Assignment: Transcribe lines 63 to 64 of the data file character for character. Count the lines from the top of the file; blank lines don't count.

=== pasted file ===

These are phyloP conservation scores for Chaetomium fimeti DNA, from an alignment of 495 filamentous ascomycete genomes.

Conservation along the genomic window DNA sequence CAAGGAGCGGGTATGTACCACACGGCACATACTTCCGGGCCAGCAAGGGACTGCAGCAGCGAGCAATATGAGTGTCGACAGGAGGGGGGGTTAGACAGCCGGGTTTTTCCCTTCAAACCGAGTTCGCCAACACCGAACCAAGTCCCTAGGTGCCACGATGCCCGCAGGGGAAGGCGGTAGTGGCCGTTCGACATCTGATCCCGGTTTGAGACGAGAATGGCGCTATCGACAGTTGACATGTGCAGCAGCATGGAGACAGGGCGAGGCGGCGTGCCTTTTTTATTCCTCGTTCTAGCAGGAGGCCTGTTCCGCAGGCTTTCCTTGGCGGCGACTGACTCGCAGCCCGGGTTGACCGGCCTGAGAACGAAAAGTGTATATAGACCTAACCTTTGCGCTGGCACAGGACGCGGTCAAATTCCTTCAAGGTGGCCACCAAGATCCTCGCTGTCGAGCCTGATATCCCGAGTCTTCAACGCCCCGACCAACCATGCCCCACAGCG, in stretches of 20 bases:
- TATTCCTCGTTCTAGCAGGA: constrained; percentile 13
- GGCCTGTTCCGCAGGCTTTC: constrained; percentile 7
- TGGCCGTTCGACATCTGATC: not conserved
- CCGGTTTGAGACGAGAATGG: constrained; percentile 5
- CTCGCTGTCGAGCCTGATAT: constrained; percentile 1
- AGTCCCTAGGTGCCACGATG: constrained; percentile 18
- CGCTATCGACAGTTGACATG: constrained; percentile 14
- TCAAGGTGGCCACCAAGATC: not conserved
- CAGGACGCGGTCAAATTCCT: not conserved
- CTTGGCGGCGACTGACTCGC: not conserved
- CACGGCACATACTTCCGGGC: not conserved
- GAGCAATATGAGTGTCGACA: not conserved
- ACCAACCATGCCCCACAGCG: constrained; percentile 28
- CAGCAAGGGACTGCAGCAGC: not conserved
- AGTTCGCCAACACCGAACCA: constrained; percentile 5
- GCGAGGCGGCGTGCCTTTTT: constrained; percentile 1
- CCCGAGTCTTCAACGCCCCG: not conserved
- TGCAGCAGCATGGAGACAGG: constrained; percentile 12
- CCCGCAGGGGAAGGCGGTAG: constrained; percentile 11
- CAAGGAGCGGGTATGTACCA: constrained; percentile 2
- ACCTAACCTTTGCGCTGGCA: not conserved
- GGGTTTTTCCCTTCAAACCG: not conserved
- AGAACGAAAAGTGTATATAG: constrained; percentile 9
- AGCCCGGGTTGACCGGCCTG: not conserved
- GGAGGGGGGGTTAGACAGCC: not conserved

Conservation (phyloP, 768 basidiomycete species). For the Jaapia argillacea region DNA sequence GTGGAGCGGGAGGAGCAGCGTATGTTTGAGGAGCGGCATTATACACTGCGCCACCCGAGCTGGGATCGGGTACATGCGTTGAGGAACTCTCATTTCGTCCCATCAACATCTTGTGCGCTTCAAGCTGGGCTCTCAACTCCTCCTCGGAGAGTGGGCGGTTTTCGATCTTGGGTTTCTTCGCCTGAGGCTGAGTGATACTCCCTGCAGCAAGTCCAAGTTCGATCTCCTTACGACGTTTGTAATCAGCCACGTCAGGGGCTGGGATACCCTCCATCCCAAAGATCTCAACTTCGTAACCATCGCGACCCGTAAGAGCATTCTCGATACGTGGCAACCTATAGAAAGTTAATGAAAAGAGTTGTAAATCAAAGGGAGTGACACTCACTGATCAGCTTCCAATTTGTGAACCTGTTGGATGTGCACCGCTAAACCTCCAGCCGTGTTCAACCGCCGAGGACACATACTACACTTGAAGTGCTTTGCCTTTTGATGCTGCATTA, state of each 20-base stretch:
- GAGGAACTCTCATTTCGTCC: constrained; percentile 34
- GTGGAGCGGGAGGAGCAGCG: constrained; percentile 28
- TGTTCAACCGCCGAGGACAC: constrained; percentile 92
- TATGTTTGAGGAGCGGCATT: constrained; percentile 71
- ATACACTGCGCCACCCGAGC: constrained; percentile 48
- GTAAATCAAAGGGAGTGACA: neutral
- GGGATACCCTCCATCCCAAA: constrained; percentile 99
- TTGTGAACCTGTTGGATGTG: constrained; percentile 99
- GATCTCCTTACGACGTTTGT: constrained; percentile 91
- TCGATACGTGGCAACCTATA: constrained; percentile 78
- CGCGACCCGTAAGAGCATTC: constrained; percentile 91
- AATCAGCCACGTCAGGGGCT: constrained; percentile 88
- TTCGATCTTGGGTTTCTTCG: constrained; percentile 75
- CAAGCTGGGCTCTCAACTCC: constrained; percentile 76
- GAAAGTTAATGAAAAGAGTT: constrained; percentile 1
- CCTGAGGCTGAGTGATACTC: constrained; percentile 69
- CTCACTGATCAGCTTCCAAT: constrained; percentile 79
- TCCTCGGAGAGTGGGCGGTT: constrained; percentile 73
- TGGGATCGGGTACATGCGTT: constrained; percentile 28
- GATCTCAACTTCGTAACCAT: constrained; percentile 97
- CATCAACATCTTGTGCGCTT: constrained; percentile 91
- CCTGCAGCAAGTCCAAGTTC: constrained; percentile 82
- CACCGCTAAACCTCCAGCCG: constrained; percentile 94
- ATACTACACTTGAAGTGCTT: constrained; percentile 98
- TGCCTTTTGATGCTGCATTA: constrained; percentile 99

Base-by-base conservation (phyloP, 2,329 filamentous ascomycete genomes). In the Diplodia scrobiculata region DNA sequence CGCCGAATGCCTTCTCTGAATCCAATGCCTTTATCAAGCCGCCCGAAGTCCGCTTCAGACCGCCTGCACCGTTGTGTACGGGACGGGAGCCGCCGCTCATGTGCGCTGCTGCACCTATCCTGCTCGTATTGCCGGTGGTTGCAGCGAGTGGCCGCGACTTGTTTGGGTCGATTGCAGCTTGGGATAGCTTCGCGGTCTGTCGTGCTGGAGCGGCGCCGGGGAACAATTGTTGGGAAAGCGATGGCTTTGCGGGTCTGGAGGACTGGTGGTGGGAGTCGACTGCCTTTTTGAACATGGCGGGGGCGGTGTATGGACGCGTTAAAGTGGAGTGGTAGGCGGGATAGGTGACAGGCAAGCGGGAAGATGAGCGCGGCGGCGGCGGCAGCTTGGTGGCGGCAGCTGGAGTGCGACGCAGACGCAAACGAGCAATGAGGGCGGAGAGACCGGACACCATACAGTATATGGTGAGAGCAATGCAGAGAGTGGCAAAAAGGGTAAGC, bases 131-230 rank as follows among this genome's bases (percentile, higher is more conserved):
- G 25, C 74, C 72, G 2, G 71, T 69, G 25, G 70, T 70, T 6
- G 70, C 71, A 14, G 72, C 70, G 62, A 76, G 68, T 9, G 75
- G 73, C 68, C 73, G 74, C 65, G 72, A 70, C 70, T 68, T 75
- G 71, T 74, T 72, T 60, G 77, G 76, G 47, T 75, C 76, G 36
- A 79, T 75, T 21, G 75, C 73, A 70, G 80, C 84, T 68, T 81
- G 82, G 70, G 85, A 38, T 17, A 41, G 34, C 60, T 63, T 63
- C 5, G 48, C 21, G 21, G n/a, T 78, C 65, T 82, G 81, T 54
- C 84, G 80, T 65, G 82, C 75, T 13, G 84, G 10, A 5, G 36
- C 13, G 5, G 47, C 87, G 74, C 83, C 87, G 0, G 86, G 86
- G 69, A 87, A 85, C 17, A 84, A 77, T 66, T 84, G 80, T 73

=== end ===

- C 13, G 5, G 47, C 87, G 74, C 83, C 87, G 0, G 86, G 86
- G 69, A 87, A 85, C 17, A 84, A 77, T 66, T 84, G 80, T 73